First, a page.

It’s Bird-A-Thon season at PRBO – our biggest fundraiser. But on the Farallon Islands, we do things a little different (not surprising!). Instead of counting just species of birds, we count all of the animals we encounter including birds, fish, marine mammals, insects, and any other wildlife we find. We even assign points for rare and interesting wildlife events such as shark attacks and birds never before seen on the Farallones. This highly anticipated annual event is fondly referred to as the Farallonathon!
Initiated in 1992, the Farallonathon was created to recognize the truly unique elements of the Farallones, while at the same time participating in PRBO’s Annual Bird-A-Thon. The Farallonathon consists of a one week bio-blitz where we identify as many species of wildlife as possible.
Money raised from this event goes directly to supporting Farallon research allowing us to purchase biological equipment, food and supplies for island personnel, and pay PRBO staff to analyze and publish the data we collect. The information gathered from our research helps us and others protect the wildlife that use these special islands and the marine environment that surrounds it.
Please consider supporting our research by pledging either a per-point amount or a flat donation for the event.
What’s a typical ‘score’ for a Farallonathon? During the last 18 years, scores have ranged from a low of 133 points to a high of 240 (a good year for shark attacks!). The very first Farallonathon began auspiciously with a mega-rare Asian vagrant, the Northern Wheatear, but ended with only a modest 152 points due to very few shark attacks.
Over the last 10 years, I have participated in the best and the worst Farallonathons. Good years require rare birds and many shark attacks. Low Farallonathon scores occur when we experience foggy weather or strong northwest winds, which inhibit migrant birds from finding the island and prevent us from spotting wildlife on the ocean around the island. Moreover, the number of shark attacks we have witnessed from the island has declined steadily since 2000, which means that we are relying more and more on bird diversity.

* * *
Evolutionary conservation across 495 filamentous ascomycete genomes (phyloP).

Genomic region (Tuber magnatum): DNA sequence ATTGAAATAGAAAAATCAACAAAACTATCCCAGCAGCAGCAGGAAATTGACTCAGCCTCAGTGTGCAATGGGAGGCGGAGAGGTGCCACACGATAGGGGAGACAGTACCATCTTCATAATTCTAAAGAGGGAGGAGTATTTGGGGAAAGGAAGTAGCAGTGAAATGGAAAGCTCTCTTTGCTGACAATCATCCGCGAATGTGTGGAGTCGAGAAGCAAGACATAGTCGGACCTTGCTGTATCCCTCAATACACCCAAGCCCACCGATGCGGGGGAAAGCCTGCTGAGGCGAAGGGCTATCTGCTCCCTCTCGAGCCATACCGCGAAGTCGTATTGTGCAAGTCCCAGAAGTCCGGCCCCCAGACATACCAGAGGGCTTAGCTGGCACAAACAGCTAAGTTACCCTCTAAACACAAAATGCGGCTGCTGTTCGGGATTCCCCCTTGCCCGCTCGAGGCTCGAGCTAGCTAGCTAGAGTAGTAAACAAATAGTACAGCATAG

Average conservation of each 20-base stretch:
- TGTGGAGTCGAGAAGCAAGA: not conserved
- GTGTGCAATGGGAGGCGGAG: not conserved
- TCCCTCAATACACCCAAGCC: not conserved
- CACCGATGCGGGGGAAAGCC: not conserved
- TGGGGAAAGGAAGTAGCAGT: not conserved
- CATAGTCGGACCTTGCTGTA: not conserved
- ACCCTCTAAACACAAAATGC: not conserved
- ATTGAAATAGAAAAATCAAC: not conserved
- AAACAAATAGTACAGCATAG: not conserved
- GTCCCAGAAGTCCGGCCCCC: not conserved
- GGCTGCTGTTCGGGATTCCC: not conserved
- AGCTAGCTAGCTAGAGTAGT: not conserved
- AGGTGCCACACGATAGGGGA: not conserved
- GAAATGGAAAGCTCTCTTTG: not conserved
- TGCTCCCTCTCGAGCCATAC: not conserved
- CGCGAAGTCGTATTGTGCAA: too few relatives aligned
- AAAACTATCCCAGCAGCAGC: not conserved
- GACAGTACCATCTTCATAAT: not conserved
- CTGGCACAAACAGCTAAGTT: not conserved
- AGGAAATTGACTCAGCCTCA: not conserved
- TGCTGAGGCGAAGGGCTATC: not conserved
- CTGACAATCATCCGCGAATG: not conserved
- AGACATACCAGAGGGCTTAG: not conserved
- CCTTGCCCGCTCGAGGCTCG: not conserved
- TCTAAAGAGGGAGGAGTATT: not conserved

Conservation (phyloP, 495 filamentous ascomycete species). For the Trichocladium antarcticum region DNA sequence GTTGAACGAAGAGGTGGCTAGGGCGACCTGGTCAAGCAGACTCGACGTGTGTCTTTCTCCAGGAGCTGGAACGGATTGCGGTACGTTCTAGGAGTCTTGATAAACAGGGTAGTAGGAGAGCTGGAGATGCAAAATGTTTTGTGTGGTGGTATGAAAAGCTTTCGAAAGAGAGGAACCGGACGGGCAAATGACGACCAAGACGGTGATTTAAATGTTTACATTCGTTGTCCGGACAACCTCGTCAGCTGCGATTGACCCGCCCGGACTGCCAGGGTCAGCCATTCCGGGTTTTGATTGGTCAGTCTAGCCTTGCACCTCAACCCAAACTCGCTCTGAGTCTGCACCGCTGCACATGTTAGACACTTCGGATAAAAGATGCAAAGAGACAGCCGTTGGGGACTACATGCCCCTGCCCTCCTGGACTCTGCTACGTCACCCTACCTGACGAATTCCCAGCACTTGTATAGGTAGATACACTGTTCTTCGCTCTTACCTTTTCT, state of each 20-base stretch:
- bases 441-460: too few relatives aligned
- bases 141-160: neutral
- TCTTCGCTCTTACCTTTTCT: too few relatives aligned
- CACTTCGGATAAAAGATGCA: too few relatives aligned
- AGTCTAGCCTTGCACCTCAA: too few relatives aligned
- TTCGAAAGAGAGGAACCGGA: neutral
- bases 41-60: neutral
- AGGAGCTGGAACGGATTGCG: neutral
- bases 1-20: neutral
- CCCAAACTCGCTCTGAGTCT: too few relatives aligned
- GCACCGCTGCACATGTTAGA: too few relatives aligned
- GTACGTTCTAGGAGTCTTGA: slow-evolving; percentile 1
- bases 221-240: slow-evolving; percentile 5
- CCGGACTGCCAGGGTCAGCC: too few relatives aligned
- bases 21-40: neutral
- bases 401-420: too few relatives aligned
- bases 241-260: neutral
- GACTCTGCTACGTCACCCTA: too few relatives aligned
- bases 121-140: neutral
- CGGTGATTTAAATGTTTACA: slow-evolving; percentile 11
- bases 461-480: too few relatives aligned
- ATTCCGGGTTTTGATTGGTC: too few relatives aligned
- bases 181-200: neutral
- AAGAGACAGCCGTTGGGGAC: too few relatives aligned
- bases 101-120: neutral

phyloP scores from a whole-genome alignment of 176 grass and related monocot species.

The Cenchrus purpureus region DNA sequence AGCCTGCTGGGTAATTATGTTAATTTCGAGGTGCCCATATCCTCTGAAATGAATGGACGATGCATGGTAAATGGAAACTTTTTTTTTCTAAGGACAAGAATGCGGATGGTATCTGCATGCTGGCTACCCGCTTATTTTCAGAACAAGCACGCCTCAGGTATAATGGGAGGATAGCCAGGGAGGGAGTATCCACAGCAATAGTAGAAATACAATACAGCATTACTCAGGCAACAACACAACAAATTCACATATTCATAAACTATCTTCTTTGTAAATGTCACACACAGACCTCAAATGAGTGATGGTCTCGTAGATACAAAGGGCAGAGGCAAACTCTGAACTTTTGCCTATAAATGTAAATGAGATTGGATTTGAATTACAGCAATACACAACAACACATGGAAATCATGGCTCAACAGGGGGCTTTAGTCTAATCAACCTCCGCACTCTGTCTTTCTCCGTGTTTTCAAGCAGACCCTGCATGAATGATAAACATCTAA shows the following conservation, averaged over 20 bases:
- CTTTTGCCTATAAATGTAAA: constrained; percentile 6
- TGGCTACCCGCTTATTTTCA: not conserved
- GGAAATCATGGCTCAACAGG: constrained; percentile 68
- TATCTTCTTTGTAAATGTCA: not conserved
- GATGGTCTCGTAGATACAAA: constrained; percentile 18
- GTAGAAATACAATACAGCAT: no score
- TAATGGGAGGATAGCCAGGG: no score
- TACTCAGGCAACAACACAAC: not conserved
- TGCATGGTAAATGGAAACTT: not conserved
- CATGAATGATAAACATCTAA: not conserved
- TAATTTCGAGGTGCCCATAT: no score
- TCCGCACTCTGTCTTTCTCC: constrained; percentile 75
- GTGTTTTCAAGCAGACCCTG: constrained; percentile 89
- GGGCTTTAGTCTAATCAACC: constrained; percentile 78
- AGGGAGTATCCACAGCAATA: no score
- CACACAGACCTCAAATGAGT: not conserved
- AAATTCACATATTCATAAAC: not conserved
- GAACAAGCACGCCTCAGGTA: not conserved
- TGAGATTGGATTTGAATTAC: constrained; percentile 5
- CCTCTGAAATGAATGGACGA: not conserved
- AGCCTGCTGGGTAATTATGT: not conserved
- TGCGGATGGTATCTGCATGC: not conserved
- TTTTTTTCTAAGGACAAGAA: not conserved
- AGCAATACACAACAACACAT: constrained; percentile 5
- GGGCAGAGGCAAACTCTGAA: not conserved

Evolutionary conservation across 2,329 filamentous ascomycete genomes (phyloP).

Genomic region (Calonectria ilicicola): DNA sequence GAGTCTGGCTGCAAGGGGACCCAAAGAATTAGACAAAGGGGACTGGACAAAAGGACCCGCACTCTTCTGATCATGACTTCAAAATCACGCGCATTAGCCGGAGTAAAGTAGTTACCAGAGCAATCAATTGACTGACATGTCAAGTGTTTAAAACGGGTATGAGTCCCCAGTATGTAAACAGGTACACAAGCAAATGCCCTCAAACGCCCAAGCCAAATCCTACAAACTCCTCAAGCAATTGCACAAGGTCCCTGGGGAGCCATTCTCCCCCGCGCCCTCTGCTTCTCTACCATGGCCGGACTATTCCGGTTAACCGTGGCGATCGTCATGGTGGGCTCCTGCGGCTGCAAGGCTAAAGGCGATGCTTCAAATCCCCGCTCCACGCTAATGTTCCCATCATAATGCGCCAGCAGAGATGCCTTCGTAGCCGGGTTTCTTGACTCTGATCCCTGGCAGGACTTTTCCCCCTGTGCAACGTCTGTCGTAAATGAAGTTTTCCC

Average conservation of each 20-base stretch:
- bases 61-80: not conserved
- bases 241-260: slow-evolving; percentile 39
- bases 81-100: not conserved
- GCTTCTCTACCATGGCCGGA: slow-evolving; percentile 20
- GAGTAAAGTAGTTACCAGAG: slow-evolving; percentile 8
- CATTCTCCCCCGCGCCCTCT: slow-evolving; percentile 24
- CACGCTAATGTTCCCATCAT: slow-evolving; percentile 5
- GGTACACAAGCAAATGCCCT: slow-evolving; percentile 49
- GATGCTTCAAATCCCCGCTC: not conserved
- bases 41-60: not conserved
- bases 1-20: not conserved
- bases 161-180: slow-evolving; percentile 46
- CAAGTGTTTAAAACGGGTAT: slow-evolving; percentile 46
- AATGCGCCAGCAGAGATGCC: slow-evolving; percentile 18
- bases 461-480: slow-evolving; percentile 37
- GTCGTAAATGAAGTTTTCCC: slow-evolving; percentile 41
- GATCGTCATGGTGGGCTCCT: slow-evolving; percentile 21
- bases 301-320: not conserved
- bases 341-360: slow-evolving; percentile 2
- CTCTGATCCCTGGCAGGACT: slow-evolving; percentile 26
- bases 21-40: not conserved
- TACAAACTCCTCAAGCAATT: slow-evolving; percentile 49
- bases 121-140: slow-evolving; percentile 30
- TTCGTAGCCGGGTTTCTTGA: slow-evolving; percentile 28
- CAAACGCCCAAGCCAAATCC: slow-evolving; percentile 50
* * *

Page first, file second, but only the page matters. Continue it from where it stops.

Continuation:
This unique fundraising event is truly fun, but it is also part of our daily research. As Farallon biologists, we are constantly studying the wildlife of these near-pristine islands and documenting their activities. Every observation is a piece of the data that we record on the island--our outdoor laboratory on the Pacific. The Farallonathon gives us a way to celebrate our work on the island and share these experiences with you.
To pledge your financial support for our research, you can pledge a flat amount or you can make your pledge based on the Farallonathon point system. If you pledge your support, you will receive a detailed summary of our experience at the end of the Farallonathon week. Your participation allows us to continue studying this unique and vital ecosystem on the California Coast.
I hope you will join us!
PRBO Farallon Biologist
P.S. Follow our Farallonathon progress at www.losfarallones.blogspot.com.